Minister Muhammad shared lessons learned while seeking justice in the Grant case. A study of the case revealed certain elements including the gross economic disparities that plague Black and poor America, the stripping away of constitutional rights, educational failures, wars on the homeless and drugs, and how these things are inextricably linked to vicious police murders plaguing the community, he said.
“It is our duty to learn of what’s going on, be inspired by what we learn, and organize our communities wherever they are in order to meet and overcome the obstacle called injustice … We are victims of human rights violations and we have to make these violations known,” Mr. Muhammad said.
Michael Prysner, an Iraq War veteran with the A.N.S.W.E.R. (Act Now to Stop War and End Racism) Coalition, found the conference historic. It brought together more than a dozen families to tell their own stories and declare that they’re fighting back against the police, he said.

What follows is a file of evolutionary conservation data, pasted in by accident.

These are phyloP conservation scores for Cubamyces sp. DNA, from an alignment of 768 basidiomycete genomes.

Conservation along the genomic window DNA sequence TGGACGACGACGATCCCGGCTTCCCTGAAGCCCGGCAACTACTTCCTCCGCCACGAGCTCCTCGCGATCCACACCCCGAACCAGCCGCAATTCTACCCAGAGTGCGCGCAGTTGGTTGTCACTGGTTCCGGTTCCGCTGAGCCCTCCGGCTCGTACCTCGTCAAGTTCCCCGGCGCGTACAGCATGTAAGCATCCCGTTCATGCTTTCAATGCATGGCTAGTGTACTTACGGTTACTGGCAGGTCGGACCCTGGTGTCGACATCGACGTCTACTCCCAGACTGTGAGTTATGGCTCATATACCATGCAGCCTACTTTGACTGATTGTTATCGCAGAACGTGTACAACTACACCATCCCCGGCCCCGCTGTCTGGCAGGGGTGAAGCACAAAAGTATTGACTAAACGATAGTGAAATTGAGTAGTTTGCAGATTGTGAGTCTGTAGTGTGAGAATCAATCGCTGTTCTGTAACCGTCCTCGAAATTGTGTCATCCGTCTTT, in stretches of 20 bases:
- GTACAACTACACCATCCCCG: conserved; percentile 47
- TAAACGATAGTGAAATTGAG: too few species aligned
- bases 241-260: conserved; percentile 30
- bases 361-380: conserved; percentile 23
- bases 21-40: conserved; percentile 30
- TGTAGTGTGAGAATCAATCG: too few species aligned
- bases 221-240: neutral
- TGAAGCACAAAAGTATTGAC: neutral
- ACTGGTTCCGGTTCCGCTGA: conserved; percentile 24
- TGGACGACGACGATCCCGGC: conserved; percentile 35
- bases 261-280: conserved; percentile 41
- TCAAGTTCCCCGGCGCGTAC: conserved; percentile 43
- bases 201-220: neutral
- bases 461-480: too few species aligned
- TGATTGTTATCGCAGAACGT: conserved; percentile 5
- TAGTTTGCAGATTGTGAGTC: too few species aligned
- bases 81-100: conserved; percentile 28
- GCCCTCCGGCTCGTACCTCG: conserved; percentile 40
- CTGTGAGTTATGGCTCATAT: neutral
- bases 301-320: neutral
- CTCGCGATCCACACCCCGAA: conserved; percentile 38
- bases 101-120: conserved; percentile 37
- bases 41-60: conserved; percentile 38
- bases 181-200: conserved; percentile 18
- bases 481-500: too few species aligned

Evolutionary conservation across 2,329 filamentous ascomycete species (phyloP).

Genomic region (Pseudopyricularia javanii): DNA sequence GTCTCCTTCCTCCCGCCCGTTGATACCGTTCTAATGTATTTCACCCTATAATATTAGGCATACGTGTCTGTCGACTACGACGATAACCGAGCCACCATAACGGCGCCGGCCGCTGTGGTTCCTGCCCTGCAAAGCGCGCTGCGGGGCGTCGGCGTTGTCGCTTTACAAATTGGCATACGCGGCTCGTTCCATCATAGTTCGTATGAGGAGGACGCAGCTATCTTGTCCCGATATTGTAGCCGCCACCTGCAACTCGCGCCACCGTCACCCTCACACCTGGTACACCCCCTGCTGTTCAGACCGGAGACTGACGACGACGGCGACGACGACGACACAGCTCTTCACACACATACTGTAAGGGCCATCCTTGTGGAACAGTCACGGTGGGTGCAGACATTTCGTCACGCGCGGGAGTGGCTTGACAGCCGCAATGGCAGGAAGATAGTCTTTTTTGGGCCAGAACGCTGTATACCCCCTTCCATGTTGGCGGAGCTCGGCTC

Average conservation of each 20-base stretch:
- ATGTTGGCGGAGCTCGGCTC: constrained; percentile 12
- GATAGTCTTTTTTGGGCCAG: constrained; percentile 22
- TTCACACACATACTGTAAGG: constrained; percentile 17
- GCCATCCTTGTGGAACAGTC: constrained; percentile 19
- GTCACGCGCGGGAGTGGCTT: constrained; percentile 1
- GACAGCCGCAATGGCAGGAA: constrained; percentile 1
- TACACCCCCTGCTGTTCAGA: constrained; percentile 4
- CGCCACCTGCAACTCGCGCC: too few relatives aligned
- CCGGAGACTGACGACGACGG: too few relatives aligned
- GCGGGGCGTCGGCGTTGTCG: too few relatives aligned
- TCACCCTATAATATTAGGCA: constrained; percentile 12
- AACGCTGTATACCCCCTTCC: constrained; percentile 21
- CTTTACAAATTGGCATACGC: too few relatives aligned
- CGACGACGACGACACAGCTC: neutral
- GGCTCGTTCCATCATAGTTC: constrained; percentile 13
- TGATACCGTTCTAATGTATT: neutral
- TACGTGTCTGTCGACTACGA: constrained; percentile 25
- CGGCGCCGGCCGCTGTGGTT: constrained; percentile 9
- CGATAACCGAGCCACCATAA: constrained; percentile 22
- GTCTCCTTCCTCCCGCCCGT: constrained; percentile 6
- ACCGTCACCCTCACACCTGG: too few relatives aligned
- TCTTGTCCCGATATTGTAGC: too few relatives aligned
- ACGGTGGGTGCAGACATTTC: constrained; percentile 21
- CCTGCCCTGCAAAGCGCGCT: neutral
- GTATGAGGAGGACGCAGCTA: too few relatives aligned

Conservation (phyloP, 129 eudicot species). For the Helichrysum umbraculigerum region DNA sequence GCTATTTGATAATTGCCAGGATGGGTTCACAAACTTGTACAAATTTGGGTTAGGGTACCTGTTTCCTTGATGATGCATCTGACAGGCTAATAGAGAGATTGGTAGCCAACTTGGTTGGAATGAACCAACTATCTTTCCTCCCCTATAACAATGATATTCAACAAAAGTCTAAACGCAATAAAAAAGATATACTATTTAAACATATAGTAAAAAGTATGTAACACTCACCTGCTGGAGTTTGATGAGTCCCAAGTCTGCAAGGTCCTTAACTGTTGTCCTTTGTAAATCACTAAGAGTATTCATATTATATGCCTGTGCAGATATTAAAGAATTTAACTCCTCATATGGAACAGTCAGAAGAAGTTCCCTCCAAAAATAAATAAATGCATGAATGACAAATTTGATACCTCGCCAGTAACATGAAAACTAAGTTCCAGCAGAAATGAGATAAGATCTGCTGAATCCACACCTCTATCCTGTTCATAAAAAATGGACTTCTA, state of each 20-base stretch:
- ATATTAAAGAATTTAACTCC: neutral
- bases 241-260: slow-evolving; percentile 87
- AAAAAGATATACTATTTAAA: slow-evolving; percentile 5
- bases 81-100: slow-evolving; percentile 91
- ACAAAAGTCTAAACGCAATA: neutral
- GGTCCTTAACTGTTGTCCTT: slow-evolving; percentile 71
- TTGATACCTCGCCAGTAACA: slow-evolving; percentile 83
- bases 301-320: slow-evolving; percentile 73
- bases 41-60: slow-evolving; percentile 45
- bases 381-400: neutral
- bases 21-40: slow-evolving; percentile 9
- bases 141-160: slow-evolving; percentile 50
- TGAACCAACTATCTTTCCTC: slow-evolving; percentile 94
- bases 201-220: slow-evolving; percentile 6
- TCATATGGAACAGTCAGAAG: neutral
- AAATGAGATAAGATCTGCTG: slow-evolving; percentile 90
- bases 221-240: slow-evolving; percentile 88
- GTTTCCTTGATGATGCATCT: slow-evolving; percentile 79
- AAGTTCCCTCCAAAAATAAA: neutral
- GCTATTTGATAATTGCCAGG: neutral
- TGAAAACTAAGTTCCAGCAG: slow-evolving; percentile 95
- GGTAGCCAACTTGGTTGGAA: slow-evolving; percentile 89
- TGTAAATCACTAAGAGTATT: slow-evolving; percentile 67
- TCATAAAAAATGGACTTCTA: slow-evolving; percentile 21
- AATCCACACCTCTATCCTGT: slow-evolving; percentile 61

A.N.S.W.E.R.’s position is police brutality is rooted in the American system itself. “We reject the idea that there’s just some bad cops or just some bad apples. We don’t think that the police can be trained to be better. We think this comes to the core of the system, a system based on inequality, a system based on racism, where the police have license to go out and oppress poor communities, communities of color,” Mr. Prysner told The Final Call.
To really change the issue and end the scourge of police brutality, the fight must continue for accountability but ultimately, people have to change a system based on profits and inequality, he stated.